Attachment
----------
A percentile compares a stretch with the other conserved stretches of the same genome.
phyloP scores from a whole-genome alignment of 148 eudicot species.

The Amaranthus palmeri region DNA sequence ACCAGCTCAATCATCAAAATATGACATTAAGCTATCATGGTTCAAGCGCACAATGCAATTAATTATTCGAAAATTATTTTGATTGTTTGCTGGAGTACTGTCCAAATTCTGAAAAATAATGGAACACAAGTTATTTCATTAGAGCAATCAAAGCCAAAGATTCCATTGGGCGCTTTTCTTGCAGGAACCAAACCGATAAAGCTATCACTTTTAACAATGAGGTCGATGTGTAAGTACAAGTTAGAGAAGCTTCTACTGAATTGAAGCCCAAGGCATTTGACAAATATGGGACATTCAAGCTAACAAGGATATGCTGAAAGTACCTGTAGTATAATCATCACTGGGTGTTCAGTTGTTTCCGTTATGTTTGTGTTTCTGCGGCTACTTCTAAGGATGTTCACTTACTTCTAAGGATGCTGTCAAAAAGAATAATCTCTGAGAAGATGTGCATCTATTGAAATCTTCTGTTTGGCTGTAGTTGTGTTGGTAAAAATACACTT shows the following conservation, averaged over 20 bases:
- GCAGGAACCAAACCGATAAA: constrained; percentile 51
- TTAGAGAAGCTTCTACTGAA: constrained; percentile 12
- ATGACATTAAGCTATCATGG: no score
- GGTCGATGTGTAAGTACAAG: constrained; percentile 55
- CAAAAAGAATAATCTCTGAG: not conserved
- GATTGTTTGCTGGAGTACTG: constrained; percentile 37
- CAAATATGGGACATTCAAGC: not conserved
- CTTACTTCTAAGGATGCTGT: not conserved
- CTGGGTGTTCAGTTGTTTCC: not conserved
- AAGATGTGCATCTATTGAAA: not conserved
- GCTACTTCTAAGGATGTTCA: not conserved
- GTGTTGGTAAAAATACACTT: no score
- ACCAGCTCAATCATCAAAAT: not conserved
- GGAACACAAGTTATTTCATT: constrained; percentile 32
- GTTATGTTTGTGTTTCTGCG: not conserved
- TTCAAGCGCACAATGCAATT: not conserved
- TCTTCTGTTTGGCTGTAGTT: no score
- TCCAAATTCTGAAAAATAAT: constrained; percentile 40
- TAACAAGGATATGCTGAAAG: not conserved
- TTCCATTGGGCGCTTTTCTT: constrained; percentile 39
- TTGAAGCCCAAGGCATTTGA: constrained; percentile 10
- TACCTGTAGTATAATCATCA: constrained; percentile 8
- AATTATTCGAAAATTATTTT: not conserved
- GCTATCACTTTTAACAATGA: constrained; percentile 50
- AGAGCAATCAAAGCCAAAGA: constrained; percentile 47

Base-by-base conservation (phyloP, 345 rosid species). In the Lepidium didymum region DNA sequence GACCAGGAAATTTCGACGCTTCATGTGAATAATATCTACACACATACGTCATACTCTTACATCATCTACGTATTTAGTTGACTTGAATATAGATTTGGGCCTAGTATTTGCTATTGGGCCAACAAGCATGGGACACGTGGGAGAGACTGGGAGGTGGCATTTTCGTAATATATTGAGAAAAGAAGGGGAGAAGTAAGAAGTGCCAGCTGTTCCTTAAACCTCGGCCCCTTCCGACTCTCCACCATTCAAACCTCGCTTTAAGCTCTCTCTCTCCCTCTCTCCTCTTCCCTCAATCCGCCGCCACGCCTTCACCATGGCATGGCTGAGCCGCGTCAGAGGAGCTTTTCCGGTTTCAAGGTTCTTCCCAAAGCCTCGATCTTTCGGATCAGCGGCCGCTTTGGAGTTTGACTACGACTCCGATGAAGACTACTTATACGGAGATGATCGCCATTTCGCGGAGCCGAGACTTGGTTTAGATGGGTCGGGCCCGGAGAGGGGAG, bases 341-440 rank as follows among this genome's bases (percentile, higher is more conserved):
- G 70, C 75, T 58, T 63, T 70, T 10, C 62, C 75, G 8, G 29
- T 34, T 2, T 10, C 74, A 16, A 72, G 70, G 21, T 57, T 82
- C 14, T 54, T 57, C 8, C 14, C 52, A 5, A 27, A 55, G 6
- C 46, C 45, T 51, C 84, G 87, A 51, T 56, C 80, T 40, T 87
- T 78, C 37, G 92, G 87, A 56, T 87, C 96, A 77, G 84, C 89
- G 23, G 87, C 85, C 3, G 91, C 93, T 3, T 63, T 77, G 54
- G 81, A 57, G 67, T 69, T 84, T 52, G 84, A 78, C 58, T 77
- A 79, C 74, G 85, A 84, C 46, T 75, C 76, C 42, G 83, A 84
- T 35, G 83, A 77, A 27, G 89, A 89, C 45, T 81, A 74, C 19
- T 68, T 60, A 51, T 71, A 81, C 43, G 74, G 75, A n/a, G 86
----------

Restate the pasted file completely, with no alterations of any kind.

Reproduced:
A percentile compares a stretch with the other conserved stretches of the same genome.
phyloP scores from a whole-genome alignment of 148 eudicot species.

The Amaranthus palmeri region DNA sequence ACCAGCTCAATCATCAAAATATGACATTAAGCTATCATGGTTCAAGCGCACAATGCAATTAATTATTCGAAAATTATTTTGATTGTTTGCTGGAGTACTGTCCAAATTCTGAAAAATAATGGAACACAAGTTATTTCATTAGAGCAATCAAAGCCAAAGATTCCATTGGGCGCTTTTCTTGCAGGAACCAAACCGATAAAGCTATCACTTTTAACAATGAGGTCGATGTGTAAGTACAAGTTAGAGAAGCTTCTACTGAATTGAAGCCCAAGGCATTTGACAAATATGGGACATTCAAGCTAACAAGGATATGCTGAAAGTACCTGTAGTATAATCATCACTGGGTGTTCAGTTGTTTCCGTTATGTTTGTGTTTCTGCGGCTACTTCTAAGGATGTTCACTTACTTCTAAGGATGCTGTCAAAAAGAATAATCTCTGAGAAGATGTGCATCTATTGAAATCTTCTGTTTGGCTGTAGTTGTGTTGGTAAAAATACACTT shows the following conservation, averaged over 20 bases:
- GCAGGAACCAAACCGATAAA: constrained; percentile 51
- TTAGAGAAGCTTCTACTGAA: constrained; percentile 12
- ATGACATTAAGCTATCATGG: no score
- GGTCGATGTGTAAGTACAAG: constrained; percentile 55
- CAAAAAGAATAATCTCTGAG: not conserved
- GATTGTTTGCTGGAGTACTG: constrained; percentile 37
- CAAATATGGGACATTCAAGC: not conserved
- CTTACTTCTAAGGATGCTGT: not conserved
- CTGGGTGTTCAGTTGTTTCC: not conserved
- AAGATGTGCATCTATTGAAA: not conserved
- GCTACTTCTAAGGATGTTCA: not conserved
- GTGTTGGTAAAAATACACTT: no score
- ACCAGCTCAATCATCAAAAT: not conserved
- GGAACACAAGTTATTTCATT: constrained; percentile 32
- GTTATGTTTGTGTTTCTGCG: not conserved
- TTCAAGCGCACAATGCAATT: not conserved
- TCTTCTGTTTGGCTGTAGTT: no score
- TCCAAATTCTGAAAAATAAT: constrained; percentile 40
- TAACAAGGATATGCTGAAAG: not conserved
- TTCCATTGGGCGCTTTTCTT: constrained; percentile 39
- TTGAAGCCCAAGGCATTTGA: constrained; percentile 10
- TACCTGTAGTATAATCATCA: constrained; percentile 8
- AATTATTCGAAAATTATTTT: not conserved
- GCTATCACTTTTAACAATGA: constrained; percentile 50
- AGAGCAATCAAAGCCAAAGA: constrained; percentile 47

Base-by-base conservation (phyloP, 345 rosid species). In the Lepidium didymum region DNA sequence GACCAGGAAATTTCGACGCTTCATGTGAATAATATCTACACACATACGTCATACTCTTACATCATCTACGTATTTAGTTGACTTGAATATAGATTTGGGCCTAGTATTTGCTATTGGGCCAACAAGCATGGGACACGTGGGAGAGACTGGGAGGTGGCATTTTCGTAATATATTGAGAAAAGAAGGGGAGAAGTAAGAAGTGCCAGCTGTTCCTTAAACCTCGGCCCCTTCCGACTCTCCACCATTCAAACCTCGCTTTAAGCTCTCTCTCTCCCTCTCTCCTCTTCCCTCAATCCGCCGCCACGCCTTCACCATGGCATGGCTGAGCCGCGTCAGAGGAGCTTTTCCGGTTTCAAGGTTCTTCCCAAAGCCTCGATCTTTCGGATCAGCGGCCGCTTTGGAGTTTGACTACGACTCCGATGAAGACTACTTATACGGAGATGATCGCCATTTCGCGGAGCCGAGACTTGGTTTAGATGGGTCGGGCCCGGAGAGGGGAG, bases 341-440 rank as follows among this genome's bases (percentile, higher is more conserved):
- G 70, C 75, T 58, T 63, T 70, T 10, C 62, C 75, G 8, G 29
- T 34, T 2, T 10, C 74, A 16, A 72, G 70, G 21, T 57, T 82
- C 14, T 54, T 57, C 8, C 14, C 52, A 5, A 27, A 55, G 6
- C 46, C 45, T 51, C 84, G 87, A 51, T 56, C 80, T 40, T 87
- T 78, C 37, G 92, G 87, A 56, T 87, C 96, A 77, G 84, C 89
- G 23, G 87, C 85, C 3, G 91, C 93, T 3, T 63, T 77, G 54
- G 81, A 57, G 67, T 69, T 84, T 52, G 84, A 78, C 58, T 77
- A 79, C 74, G 85, A 84, C 46, T 75, C 76, C 42, G 83, A 84
- T 35, G 83, A 77, A 27, G 89, A 89, C 45, T 81, A 74, C 19
- T 68, T 60, A 51, T 71, A 81, C 43, G 74, G 75, A n/a, G 86